"Think of any issue - not just crime - and then think of Labour's response. This Government's way of doing things - the old way of doing things - is so familiar, and so depressing. Ministers hold a summit. They announce an eye-catching initiative. A five-year plan. Gordon Brown generously finds the money for it. The money gets a headline, but no-one knows what to do with it. So they create a unit in the Cabinet Office. A task force is set up. Regional co-ordinators are appointed. Gordon Brown sets them targets - after all, it is his money. Pilot schemes are launched. The pilot schemes are rolled out across the country. They are evaluated. Then revised, re-organised and re-launched. And then finally, once the reality dawns that the only people to benefit are the lawyers, accountants and consultants of Labour's quango army ... with a pathetic whimper - but no hint of an apology - the whole thing is just abandoned. We've seen too much of this in the past nine years. Headline after headline but absolutely no follow-through. It is a story of ignorance, incompetence, arrogance. A story of wasted billions - and disappointed millions. Somewhere out there, there is a place where Blair and Brown will never go. It's dark. It's depressing. It's haunted by the failures of nine years of centralisation, gimmick and spin. It is the graveyard of initiatives, where you'll find the e-University that died a death, the drugs czar that came and went ... the Individual Learning Accounts that collapsed in fraud and waste, the tax credits that were paid and reclaimed ... the Connexions service that flopped, the Strategic Health Authorities that were dropped ... the marching of yobs to the hole in the wall; the night courts that never happened at all. And still they keep coming, those hubristic monuments to big government, the living dead that walk the well-trodden path from Downing Street and the Treasury to New Labour's graveyard of initiatives. The NHS computer: delayed, disorganised, a £20 billion shambles.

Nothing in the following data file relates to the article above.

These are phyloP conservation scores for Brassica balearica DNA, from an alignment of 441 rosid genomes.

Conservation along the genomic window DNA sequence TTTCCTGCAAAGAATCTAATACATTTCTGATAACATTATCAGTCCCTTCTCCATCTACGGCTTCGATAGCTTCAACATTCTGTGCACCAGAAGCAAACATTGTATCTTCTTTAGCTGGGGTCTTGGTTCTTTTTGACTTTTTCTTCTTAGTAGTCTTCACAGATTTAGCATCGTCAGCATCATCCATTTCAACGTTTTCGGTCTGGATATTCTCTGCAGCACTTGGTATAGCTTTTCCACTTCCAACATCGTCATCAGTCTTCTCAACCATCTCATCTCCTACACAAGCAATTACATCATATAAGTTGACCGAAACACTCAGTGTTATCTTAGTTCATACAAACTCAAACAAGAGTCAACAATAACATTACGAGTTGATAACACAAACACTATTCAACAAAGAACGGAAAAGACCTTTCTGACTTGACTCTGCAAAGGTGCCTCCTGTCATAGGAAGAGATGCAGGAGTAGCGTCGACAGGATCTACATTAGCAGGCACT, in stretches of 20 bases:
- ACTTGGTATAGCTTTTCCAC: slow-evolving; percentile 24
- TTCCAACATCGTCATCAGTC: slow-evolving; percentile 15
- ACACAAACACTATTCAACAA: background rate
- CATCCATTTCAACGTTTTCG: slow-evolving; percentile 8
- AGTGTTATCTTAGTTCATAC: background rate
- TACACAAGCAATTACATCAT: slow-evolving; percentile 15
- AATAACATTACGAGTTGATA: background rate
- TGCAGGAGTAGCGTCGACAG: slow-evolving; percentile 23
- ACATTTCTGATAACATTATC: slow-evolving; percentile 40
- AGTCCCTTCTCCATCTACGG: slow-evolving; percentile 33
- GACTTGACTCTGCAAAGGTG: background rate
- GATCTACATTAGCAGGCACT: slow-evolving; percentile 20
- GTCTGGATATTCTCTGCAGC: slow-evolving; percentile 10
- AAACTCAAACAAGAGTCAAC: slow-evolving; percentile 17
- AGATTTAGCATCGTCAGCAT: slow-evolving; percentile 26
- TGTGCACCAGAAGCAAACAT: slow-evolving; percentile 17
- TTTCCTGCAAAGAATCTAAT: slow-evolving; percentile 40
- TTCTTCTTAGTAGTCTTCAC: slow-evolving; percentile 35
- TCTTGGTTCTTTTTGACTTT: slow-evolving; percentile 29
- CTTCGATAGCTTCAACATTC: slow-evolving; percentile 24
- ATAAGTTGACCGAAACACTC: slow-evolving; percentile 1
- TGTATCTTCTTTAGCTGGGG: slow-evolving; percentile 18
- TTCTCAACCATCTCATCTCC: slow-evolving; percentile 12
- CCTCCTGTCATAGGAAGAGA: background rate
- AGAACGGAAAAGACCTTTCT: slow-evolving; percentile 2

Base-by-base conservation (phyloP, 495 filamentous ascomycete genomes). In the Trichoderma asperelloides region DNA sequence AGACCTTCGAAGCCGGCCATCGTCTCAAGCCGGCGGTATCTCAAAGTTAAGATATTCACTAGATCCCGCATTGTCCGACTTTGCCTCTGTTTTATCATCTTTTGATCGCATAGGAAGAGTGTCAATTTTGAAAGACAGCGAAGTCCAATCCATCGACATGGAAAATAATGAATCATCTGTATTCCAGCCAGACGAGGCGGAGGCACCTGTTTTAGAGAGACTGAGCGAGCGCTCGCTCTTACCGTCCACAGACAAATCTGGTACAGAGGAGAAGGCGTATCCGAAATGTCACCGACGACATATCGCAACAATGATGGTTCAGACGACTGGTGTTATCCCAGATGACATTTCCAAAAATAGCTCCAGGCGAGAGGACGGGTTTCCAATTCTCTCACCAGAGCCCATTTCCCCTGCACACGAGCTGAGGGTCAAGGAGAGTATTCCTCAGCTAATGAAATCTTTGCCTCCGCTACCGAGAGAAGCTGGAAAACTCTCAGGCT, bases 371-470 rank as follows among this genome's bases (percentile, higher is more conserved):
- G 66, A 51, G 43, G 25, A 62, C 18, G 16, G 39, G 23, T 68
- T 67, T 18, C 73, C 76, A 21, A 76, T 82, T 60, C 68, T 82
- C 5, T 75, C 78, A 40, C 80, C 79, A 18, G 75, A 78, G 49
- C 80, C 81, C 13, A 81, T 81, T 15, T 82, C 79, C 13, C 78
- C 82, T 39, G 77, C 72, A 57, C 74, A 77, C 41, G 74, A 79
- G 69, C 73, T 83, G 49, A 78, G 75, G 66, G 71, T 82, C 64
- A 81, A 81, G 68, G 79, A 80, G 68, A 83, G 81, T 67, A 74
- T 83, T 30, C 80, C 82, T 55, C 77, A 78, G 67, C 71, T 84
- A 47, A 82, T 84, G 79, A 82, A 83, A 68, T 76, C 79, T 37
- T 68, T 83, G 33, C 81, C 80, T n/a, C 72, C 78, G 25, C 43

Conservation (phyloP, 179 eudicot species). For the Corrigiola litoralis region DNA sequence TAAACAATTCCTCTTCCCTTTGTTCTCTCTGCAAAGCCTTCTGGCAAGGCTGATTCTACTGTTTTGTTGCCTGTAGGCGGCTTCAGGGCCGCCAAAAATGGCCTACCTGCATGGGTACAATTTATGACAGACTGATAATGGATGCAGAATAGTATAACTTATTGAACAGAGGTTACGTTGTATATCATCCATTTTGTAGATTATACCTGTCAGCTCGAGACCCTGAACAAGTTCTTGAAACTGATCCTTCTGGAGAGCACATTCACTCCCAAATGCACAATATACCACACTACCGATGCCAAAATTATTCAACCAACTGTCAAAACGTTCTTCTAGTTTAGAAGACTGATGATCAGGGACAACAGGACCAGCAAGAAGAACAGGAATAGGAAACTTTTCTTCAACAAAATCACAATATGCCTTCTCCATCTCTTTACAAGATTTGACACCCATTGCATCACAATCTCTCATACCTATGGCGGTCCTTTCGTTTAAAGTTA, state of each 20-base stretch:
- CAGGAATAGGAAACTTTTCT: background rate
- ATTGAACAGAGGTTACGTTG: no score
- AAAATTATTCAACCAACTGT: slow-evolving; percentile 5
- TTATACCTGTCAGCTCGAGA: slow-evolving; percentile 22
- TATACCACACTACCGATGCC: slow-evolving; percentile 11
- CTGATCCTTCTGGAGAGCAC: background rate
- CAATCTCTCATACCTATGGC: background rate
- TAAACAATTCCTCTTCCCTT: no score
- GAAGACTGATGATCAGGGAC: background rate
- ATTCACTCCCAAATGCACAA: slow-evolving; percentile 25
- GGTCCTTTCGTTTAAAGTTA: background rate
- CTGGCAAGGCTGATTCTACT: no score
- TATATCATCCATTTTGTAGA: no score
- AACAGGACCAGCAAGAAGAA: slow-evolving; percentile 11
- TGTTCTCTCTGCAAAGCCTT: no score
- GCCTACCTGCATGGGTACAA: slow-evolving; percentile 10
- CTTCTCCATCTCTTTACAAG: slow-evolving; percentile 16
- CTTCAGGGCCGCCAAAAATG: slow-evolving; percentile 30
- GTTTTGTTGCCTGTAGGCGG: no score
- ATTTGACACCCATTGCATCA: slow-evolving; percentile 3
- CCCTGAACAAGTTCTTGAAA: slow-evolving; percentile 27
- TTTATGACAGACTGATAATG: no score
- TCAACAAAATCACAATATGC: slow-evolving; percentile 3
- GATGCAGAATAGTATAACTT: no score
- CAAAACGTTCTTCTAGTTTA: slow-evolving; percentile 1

Forced police mergers: the direct opposite of the community policing we need.
And then the perfect example. ID cards. When a half-way competent government would be protecting our security by controlling our borders ... these Labour ministers are pressing ahead with their vast white elephant, their plastic poll tax, twenty Millennium Domes rolled into one giant catastrophe in the making."
Not particularly 'sexy', but it lays out clearly just the kind of 'Hell on earth' we poor souls in Britain have been enduring since 1997.
Another section of the speech which made me prick up my ears and think, yes, maybe he is really changing the Conservative Party, specially because it was followed by a hearty round of applause:
"But that is not the end of the story. It is just the start. We need parents to bring up their children with the right values. We need schools to be places of discipline and order. We need to stand up for civilised values in public places. We need to design crime out of the housing estates of the future.
We've got to stop selling alcohol to children. We need the music industry to understand that profiting from violent and homophobic words and images is morally wrong and socially unacceptable. But more than this, we need people, families, ommunities, businesses to step up to the plate and understand that it's not just about stopping the bad things ... it's about actively doing the good things."